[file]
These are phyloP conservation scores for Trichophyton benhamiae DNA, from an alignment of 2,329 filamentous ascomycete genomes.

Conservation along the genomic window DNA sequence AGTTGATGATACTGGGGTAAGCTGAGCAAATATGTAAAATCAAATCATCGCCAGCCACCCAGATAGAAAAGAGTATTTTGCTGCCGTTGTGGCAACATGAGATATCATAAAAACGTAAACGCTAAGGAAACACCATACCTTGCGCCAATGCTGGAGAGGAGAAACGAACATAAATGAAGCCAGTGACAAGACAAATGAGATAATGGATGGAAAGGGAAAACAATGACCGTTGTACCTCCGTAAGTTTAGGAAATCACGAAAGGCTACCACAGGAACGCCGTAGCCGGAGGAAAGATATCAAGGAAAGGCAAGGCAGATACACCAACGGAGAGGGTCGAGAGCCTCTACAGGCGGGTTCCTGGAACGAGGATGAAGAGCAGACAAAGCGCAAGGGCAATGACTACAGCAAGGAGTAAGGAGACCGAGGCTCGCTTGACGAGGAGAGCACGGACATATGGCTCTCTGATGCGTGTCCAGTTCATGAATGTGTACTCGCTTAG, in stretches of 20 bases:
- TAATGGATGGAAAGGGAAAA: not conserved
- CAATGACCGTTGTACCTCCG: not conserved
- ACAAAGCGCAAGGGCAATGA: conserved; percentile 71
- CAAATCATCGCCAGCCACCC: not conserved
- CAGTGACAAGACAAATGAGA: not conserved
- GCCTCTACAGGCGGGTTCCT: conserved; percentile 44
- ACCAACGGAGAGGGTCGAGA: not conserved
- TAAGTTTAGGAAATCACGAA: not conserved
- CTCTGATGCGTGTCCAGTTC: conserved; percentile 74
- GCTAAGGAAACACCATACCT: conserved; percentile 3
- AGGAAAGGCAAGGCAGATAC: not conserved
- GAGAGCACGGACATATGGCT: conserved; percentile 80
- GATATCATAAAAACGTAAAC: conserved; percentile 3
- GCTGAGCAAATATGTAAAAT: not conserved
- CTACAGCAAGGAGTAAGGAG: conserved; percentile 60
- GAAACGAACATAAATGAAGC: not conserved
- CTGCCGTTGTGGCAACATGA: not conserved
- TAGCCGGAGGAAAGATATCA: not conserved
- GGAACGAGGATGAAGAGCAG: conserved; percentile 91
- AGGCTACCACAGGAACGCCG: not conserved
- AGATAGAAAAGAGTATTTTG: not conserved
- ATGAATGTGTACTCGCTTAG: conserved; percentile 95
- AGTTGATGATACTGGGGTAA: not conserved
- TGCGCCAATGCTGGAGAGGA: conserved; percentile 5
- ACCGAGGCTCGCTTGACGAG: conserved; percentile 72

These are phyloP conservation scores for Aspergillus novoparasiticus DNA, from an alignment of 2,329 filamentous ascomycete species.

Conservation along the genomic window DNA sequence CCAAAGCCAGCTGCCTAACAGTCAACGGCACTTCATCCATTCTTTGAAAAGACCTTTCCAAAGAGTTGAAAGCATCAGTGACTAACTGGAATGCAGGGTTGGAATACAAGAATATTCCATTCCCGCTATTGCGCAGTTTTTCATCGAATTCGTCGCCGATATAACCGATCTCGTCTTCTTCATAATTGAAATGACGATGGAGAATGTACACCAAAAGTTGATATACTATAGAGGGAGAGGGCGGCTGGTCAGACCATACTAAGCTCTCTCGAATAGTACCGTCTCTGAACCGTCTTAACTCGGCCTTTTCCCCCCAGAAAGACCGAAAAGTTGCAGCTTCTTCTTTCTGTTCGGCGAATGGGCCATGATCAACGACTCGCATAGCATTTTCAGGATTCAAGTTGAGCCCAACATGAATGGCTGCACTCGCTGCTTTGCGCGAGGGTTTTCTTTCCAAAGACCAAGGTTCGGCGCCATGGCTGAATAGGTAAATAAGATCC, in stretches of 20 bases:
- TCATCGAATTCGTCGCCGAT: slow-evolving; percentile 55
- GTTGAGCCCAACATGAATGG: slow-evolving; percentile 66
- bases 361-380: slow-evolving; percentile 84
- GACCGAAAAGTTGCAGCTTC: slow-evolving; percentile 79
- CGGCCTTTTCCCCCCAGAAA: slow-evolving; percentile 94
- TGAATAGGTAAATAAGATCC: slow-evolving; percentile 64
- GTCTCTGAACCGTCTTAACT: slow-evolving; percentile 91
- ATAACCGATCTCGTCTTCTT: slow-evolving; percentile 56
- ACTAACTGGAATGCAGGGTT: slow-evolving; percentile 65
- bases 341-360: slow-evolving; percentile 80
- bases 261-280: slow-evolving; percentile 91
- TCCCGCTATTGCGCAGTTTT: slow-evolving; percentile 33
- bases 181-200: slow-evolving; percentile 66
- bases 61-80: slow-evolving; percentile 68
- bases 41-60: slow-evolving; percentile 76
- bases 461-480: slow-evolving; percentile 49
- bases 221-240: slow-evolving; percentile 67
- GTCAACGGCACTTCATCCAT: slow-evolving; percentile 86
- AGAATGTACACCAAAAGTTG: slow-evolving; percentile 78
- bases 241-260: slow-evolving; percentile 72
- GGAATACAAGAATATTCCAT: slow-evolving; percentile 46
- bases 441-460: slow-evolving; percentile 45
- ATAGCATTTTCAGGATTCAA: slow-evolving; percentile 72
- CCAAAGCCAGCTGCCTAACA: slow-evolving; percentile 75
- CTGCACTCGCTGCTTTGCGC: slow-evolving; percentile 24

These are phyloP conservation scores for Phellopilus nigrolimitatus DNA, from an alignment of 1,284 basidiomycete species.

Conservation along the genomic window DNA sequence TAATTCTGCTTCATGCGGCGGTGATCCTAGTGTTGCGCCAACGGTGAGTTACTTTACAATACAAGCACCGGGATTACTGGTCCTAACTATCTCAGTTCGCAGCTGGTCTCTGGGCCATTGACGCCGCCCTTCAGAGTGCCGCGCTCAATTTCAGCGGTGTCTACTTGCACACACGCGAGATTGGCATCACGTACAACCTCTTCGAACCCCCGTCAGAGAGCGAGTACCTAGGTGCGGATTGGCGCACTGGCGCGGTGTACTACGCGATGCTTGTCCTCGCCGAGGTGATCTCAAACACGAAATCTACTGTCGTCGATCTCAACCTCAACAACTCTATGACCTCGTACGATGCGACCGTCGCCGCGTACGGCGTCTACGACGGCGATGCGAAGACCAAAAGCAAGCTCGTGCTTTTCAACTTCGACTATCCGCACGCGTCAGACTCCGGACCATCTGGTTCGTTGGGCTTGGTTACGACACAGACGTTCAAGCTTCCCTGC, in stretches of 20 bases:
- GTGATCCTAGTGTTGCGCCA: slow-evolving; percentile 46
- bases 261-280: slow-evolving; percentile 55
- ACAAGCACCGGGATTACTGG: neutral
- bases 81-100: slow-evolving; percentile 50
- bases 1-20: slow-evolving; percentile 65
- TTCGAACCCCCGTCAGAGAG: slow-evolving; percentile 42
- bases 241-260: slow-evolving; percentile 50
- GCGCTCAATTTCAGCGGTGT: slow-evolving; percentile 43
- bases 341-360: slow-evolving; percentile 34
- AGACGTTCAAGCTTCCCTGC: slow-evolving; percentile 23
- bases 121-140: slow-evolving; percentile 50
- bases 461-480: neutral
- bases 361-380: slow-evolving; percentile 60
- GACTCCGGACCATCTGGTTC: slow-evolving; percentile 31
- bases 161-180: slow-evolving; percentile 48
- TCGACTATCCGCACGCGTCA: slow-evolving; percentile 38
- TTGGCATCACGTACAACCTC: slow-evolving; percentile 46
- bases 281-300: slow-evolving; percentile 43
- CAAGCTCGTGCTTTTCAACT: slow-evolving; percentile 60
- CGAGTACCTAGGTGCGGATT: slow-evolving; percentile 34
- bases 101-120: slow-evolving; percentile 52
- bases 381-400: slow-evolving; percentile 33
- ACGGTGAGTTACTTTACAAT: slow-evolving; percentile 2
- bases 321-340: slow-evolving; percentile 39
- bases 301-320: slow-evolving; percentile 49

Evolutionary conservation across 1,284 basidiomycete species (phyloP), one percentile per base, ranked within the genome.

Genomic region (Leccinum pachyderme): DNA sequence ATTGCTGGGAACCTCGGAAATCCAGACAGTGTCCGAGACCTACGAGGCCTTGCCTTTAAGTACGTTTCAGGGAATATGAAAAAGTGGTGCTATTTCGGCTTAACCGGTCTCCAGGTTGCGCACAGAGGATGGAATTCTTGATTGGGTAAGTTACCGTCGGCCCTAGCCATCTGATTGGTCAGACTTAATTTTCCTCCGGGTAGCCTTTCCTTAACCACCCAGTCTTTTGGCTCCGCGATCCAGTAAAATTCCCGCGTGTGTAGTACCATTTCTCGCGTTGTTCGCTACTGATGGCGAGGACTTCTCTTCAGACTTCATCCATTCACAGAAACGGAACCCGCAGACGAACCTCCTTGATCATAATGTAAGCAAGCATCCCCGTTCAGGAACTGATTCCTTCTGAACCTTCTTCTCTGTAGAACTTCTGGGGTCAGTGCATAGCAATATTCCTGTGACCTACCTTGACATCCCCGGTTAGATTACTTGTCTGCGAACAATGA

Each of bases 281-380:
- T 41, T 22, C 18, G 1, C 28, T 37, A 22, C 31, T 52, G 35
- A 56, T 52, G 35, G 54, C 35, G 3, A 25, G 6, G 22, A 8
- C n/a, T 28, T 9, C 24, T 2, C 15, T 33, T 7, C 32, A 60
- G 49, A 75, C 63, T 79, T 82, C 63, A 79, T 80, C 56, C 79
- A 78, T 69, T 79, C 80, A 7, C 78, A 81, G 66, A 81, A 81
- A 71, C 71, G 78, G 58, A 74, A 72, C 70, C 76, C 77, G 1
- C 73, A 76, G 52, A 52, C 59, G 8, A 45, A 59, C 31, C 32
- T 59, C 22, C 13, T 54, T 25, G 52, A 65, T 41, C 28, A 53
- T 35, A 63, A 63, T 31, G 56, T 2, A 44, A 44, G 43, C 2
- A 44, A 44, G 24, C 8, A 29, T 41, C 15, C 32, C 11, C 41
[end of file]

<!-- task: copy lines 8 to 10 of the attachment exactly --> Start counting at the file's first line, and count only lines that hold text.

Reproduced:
- GCCTCTACAGGCGGGTTCCT: conserved; percentile 44
- ACCAACGGAGAGGGTCGAGA: not conserved
- TAAGTTTAGGAAATCACGAA: not conserved